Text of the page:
Why no government has tried to stop it

Sudan has a role of utmost strategic importance in the world. For instance, Sudan has direct access to the Red Sea, a route where one tenth of the world’s crude oil is shipped. Moreover, Sudan has reportedly been supplying child soldiers to fight in the Yemen War, which is the reason why countries like the UAE and Saudi Arabia support Hemedti’s militia. Another contributor to Hemedti’s forces is Egypt, who fear that Sudan’s peaceful transition to a democratic government would spark ideas of revolution from the Egyptian citizens. However, the biggest enabler for Hemedti’s militia is the EU. Sudan is a major hub for immigrants and the EU finances non-profits and border patrols in the country to facilitate their passage, and who controls the Sudanese borders? The Janjaweed.

So is History Repeating Itself?

The Sudanese government will not do anything. The international community will not do anything. Is history just going to repeat itself? There is one thing that gives me hope about the situation in Sudan: our generation. Our generation in Sudan lived through a genocide, overthrew a 30 year regime, and is still fighting for freedom. We are the generation that thrives for change. We are a generation that is more connected than ever. I feel that if you ask previous generations one event that defined their era, answers would vary from country to country. But our generation is so interconnected through social media, that I feel that every single thing that happens in the world, affects all of us. When Parkland happened, thousands of us rose against gun violence across the world. We all mourned after the Paris and Manchester attacks. Syria, Puerto Rico, Christchurch, Sri Lanka, Orlando all atrocious events that deeply affected thousands of people across the world and marked our generation. But behind every event, we were all there for each other. Borders and cultures are getting more and more blurred as we all find connections with each other. That is why I still have hope for Sudan. It is horrible what is happening and in no way I can understand the pain that all these events caused nor what the people in Sudan are going through, but what makes me hopeful for Sudan is that for the first time in the county’s history, Sudan stands united, with the whole world behind their cause.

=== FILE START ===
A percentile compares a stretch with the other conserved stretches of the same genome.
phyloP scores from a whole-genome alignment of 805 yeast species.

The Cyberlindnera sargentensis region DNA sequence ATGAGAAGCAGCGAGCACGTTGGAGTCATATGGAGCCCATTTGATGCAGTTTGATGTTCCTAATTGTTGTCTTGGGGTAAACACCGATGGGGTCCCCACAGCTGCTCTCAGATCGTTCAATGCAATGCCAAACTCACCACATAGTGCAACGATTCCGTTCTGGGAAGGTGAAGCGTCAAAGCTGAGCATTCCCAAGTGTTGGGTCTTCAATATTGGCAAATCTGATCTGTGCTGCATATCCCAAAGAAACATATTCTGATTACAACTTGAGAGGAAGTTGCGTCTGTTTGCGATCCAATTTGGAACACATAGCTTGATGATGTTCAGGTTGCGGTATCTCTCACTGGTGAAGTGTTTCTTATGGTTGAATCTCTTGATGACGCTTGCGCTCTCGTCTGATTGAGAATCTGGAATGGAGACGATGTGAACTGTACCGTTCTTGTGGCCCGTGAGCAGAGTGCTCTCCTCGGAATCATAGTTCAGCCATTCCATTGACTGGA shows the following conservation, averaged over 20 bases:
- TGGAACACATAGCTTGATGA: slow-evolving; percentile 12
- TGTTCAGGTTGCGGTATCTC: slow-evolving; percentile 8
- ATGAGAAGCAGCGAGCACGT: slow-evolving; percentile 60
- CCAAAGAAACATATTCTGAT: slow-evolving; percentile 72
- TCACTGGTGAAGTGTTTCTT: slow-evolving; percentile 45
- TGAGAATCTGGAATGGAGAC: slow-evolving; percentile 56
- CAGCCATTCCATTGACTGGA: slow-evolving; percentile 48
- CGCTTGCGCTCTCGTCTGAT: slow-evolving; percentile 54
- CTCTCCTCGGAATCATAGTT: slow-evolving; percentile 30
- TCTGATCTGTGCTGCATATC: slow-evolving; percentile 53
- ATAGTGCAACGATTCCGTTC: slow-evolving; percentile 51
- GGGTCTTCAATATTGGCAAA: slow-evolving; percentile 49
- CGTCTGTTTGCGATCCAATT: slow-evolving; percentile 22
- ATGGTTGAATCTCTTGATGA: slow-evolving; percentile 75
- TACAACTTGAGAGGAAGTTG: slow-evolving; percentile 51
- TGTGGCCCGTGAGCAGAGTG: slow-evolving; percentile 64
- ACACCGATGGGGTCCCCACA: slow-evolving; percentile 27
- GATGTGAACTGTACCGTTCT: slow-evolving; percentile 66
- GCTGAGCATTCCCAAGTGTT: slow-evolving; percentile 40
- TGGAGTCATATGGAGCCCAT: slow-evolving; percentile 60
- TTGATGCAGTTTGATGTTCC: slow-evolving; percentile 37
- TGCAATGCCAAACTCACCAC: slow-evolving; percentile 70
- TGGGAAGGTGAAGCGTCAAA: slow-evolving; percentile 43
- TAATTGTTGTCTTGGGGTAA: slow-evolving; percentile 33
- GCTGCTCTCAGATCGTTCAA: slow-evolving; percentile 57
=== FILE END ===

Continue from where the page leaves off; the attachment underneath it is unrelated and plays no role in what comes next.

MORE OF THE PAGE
Business Student at Canada || Sports and Esports enthusiast || Writer for The Strangers Almanac

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Juan Ramirez

Business Student at Canada || Sports and Esports enthusiast || Writer for The Strangers Almanac